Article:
Fresh seafood and eclectic cuisine are synonymous with the Caribbean Islands. The warm Caribbean waters host a diverse array of shellfish, including the sweetest, meatiest conch you'll find. Caribbean conch fritters are an island staple, but you don't need an island vacation -- or a deep-fryer -- to enjoy them. Conch fritters don't require deep-frying to puff up to golden-brown crispness, just a basic batter, a muffin pan and an oven. You're not limited to Caribbean flavors, either, when baking conch fritters. Just use fresh, in-season produce and sweet, white conch meat, and you can't go wrong.
Combine a basic fritter batter in two mixing bowls, with the dry ingredients in one bowl and the wet ingredients in the other. Pour the wet ingredients into the dry. A basic fritter batter consists of a 3:2:1 ratio of all-purpose flour to milk to beaten eggs.
When broken down into kitchen measurements, fritter batter comprises 1-cup all-purpose flour to 3/4-cup whole milk to 1/2-cup beaten eggs.
Add a pinch of salt, a pinch of baking powder and a drizzle of oil or melted butter for velvety mouthfeel. Stir the batter together until barely combined, about 5 to 10 seconds.
Add finely chopped, drained conch meat, spices and aromatic ingredients, such as lime juice, minced garlic and diced peppers and onions, to the batter. Fold the conch, aromatics and spices into the batter.
Rest the fritter batter in the refrigerator, covered, for about 2 to 3 hours. The batter will slightly ferment and hold better if you do so.
Heat the oven to 400 degrees Fahrenheit. Coat the cups of a non-stick mini-muffin pan with vegetable oil or melted butter.
Spoon 1 tablespoon of batter into each cup. Place the muffin pan in the oven.
Bake the conch fritters until golden brown and a toothpick inserted in the center comes out clean, about 20 minutes.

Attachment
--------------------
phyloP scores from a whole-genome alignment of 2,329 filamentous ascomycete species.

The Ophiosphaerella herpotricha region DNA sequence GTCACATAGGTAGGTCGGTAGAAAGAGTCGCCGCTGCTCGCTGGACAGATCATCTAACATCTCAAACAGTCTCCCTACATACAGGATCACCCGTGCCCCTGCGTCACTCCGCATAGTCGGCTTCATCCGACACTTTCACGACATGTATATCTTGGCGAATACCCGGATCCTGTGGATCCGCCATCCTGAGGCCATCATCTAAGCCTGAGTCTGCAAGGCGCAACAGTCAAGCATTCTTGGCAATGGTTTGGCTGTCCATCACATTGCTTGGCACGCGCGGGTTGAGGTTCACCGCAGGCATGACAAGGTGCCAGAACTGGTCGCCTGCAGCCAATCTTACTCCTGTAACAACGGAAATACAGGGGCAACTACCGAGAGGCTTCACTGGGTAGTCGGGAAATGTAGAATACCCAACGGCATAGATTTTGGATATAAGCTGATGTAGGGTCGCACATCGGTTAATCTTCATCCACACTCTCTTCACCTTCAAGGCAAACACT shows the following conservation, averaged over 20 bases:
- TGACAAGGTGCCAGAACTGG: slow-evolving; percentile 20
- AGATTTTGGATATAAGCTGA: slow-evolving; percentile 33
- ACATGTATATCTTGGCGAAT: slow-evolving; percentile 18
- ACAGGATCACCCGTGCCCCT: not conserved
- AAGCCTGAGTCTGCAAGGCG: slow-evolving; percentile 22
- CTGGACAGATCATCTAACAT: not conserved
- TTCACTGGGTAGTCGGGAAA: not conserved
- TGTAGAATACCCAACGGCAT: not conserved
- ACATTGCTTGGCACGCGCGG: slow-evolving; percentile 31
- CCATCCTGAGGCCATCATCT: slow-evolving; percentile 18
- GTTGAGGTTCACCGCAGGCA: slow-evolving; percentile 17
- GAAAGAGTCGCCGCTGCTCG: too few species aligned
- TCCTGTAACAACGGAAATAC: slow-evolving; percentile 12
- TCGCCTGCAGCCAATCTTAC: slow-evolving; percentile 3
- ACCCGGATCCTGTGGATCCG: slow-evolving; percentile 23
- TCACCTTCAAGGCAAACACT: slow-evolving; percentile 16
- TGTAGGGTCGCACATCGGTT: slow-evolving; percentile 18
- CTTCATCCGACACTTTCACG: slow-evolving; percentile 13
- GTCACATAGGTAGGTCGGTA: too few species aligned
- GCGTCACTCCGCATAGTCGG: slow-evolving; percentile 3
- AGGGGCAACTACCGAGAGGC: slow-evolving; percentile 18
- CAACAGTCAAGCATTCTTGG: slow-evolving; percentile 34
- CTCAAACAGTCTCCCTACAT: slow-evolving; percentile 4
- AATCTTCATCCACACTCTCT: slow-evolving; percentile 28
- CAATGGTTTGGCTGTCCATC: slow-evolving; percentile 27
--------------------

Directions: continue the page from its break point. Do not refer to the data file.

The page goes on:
Take the pan out and turn the conch fritters out onto a plate lined with paper towels. Serve with a condiment or sauce.
- Caribbean-style conch fritters contain various blends of spices, according to region, but you can use a prepared Jamaican jerk blend that has a balance of spicy and sweet Caribbean spices.
- Caribbean-style conch fritters almost always contain equal parts diced red bell peppers, diced green bell peppers and diced onions, along with minced garlic to taste. You can, of course, add your own aromatic ingredients.
- You can use a regular muffin pan or paper muffin cups, but the fritters will be a bit wider than usual.
- Depending on where you buy the conch, you might see a variety labelled "scungilli" or "scungilli conch." Scungilli is a cold-water conch that's smaller than Florida and Caribbean conch and doesn't have the characteristic sweet taste.
A.J. Andrews' work has appeared in Food and Wine, Fricote and "BBC Good Food." He lives in Europe where he bakes with wild yeast, milks goats for cheese and prepares for the Court of Master Sommeliers level II exam. Andrews received formal training at Le Cordon Bleu.